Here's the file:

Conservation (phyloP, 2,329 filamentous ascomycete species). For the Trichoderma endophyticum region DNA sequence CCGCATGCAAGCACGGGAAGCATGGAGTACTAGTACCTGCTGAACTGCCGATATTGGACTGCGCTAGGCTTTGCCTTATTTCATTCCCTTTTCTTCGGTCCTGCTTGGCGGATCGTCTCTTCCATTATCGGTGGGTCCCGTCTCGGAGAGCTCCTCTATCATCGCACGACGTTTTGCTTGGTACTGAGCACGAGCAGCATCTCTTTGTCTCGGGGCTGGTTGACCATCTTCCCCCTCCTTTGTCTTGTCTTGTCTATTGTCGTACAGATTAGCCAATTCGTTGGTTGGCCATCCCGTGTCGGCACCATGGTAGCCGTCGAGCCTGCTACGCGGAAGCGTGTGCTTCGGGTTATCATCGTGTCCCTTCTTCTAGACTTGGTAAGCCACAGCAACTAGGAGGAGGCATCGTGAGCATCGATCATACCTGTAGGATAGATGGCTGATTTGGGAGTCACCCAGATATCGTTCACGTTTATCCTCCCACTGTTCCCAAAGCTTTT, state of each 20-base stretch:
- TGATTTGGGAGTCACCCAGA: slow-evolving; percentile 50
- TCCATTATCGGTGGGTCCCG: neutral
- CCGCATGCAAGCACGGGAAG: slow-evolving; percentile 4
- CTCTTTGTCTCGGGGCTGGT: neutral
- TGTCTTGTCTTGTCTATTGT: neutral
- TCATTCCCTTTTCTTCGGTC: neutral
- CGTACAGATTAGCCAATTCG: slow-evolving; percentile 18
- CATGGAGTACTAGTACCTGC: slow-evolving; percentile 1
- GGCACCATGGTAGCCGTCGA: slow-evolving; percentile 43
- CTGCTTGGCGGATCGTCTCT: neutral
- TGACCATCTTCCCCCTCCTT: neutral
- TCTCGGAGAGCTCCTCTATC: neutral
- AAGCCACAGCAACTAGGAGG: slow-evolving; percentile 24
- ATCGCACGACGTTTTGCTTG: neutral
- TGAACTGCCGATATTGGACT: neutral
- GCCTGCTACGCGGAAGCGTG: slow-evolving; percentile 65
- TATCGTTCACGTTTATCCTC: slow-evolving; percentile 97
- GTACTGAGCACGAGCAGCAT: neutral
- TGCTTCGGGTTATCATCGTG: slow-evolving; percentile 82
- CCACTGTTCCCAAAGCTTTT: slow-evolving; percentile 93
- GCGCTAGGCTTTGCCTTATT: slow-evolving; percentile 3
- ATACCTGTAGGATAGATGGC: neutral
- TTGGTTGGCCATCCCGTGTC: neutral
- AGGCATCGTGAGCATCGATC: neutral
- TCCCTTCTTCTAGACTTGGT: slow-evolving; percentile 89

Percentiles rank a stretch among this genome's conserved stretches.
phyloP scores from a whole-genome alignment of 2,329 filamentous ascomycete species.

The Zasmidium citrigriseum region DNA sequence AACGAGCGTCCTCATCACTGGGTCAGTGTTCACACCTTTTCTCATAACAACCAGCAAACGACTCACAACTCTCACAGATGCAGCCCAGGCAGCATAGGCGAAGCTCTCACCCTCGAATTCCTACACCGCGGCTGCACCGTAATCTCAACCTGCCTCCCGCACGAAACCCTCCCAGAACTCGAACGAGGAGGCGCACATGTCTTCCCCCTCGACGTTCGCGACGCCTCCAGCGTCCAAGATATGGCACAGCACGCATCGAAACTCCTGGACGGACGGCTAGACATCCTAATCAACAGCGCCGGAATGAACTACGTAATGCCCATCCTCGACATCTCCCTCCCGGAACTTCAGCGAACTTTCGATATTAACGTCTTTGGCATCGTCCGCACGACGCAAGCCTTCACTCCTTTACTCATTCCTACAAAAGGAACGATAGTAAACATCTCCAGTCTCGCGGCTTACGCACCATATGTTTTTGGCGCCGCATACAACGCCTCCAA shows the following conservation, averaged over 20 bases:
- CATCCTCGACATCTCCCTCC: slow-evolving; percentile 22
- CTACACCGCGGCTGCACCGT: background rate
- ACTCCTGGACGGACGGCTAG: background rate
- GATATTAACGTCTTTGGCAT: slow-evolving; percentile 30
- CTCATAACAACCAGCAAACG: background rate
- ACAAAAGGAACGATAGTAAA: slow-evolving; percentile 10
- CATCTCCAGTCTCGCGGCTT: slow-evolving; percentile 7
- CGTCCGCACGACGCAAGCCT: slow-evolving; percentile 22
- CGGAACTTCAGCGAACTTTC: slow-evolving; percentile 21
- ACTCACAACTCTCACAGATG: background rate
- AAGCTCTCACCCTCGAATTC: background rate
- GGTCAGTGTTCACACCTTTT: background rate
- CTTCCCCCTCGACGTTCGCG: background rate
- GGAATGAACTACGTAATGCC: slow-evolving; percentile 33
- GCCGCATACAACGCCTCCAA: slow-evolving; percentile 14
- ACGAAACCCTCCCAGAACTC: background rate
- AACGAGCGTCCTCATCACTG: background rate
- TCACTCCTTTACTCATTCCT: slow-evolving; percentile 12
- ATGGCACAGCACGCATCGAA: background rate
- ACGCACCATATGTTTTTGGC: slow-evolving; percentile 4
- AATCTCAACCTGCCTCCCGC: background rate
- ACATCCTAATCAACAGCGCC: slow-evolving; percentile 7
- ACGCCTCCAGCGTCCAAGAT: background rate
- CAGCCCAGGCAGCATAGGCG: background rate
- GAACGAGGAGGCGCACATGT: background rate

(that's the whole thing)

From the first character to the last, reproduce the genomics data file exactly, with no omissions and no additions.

Conservation (phyloP, 2,329 filamentous ascomycete species). For the Trichoderma endophyticum region DNA sequence CCGCATGCAAGCACGGGAAGCATGGAGTACTAGTACCTGCTGAACTGCCGATATTGGACTGCGCTAGGCTTTGCCTTATTTCATTCCCTTTTCTTCGGTCCTGCTTGGCGGATCGTCTCTTCCATTATCGGTGGGTCCCGTCTCGGAGAGCTCCTCTATCATCGCACGACGTTTTGCTTGGTACTGAGCACGAGCAGCATCTCTTTGTCTCGGGGCTGGTTGACCATCTTCCCCCTCCTTTGTCTTGTCTTGTCTATTGTCGTACAGATTAGCCAATTCGTTGGTTGGCCATCCCGTGTCGGCACCATGGTAGCCGTCGAGCCTGCTACGCGGAAGCGTGTGCTTCGGGTTATCATCGTGTCCCTTCTTCTAGACTTGGTAAGCCACAGCAACTAGGAGGAGGCATCGTGAGCATCGATCATACCTGTAGGATAGATGGCTGATTTGGGAGTCACCCAGATATCGTTCACGTTTATCCTCCCACTGTTCCCAAAGCTTTT, state of each 20-base stretch:
- TGATTTGGGAGTCACCCAGA: slow-evolving; percentile 50
- TCCATTATCGGTGGGTCCCG: neutral
- CCGCATGCAAGCACGGGAAG: slow-evolving; percentile 4
- CTCTTTGTCTCGGGGCTGGT: neutral
- TGTCTTGTCTTGTCTATTGT: neutral
- TCATTCCCTTTTCTTCGGTC: neutral
- CGTACAGATTAGCCAATTCG: slow-evolving; percentile 18
- CATGGAGTACTAGTACCTGC: slow-evolving; percentile 1
- GGCACCATGGTAGCCGTCGA: slow-evolving; percentile 43
- CTGCTTGGCGGATCGTCTCT: neutral
- TGACCATCTTCCCCCTCCTT: neutral
- TCTCGGAGAGCTCCTCTATC: neutral
- AAGCCACAGCAACTAGGAGG: slow-evolving; percentile 24
- ATCGCACGACGTTTTGCTTG: neutral
- TGAACTGCCGATATTGGACT: neutral
- GCCTGCTACGCGGAAGCGTG: slow-evolving; percentile 65
- TATCGTTCACGTTTATCCTC: slow-evolving; percentile 97
- GTACTGAGCACGAGCAGCAT: neutral
- TGCTTCGGGTTATCATCGTG: slow-evolving; percentile 82
- CCACTGTTCCCAAAGCTTTT: slow-evolving; percentile 93
- GCGCTAGGCTTTGCCTTATT: slow-evolving; percentile 3
- ATACCTGTAGGATAGATGGC: neutral
- TTGGTTGGCCATCCCGTGTC: neutral
- AGGCATCGTGAGCATCGATC: neutral
- TCCCTTCTTCTAGACTTGGT: slow-evolving; percentile 89

Percentiles rank a stretch among this genome's conserved stretches.
phyloP scores from a whole-genome alignment of 2,329 filamentous ascomycete species.

The Zasmidium citrigriseum region DNA sequence AACGAGCGTCCTCATCACTGGGTCAGTGTTCACACCTTTTCTCATAACAACCAGCAAACGACTCACAACTCTCACAGATGCAGCCCAGGCAGCATAGGCGAAGCTCTCACCCTCGAATTCCTACACCGCGGCTGCACCGTAATCTCAACCTGCCTCCCGCACGAAACCCTCCCAGAACTCGAACGAGGAGGCGCACATGTCTTCCCCCTCGACGTTCGCGACGCCTCCAGCGTCCAAGATATGGCACAGCACGCATCGAAACTCCTGGACGGACGGCTAGACATCCTAATCAACAGCGCCGGAATGAACTACGTAATGCCCATCCTCGACATCTCCCTCCCGGAACTTCAGCGAACTTTCGATATTAACGTCTTTGGCATCGTCCGCACGACGCAAGCCTTCACTCCTTTACTCATTCCTACAAAAGGAACGATAGTAAACATCTCCAGTCTCGCGGCTTACGCACCATATGTTTTTGGCGCCGCATACAACGCCTCCAA shows the following conservation, averaged over 20 bases:
- CATCCTCGACATCTCCCTCC: slow-evolving; percentile 22
- CTACACCGCGGCTGCACCGT: background rate
- ACTCCTGGACGGACGGCTAG: background rate
- GATATTAACGTCTTTGGCAT: slow-evolving; percentile 30
- CTCATAACAACCAGCAAACG: background rate
- ACAAAAGGAACGATAGTAAA: slow-evolving; percentile 10
- CATCTCCAGTCTCGCGGCTT: slow-evolving; percentile 7
- CGTCCGCACGACGCAAGCCT: slow-evolving; percentile 22
- CGGAACTTCAGCGAACTTTC: slow-evolving; percentile 21
- ACTCACAACTCTCACAGATG: background rate
- AAGCTCTCACCCTCGAATTC: background rate
- GGTCAGTGTTCACACCTTTT: background rate
- CTTCCCCCTCGACGTTCGCG: background rate
- GGAATGAACTACGTAATGCC: slow-evolving; percentile 33
- GCCGCATACAACGCCTCCAA: slow-evolving; percentile 14
- ACGAAACCCTCCCAGAACTC: background rate
- AACGAGCGTCCTCATCACTG: background rate
- TCACTCCTTTACTCATTCCT: slow-evolving; percentile 12
- ATGGCACAGCACGCATCGAA: background rate
- ACGCACCATATGTTTTTGGC: slow-evolving; percentile 4
- AATCTCAACCTGCCTCCCGC: background rate
- ACATCCTAATCAACAGCGCC: slow-evolving; percentile 7
- ACGCCTCCAGCGTCCAAGAT: background rate
- CAGCCCAGGCAGCATAGGCG: background rate
- GAACGAGGAGGCGCACATGT: background rate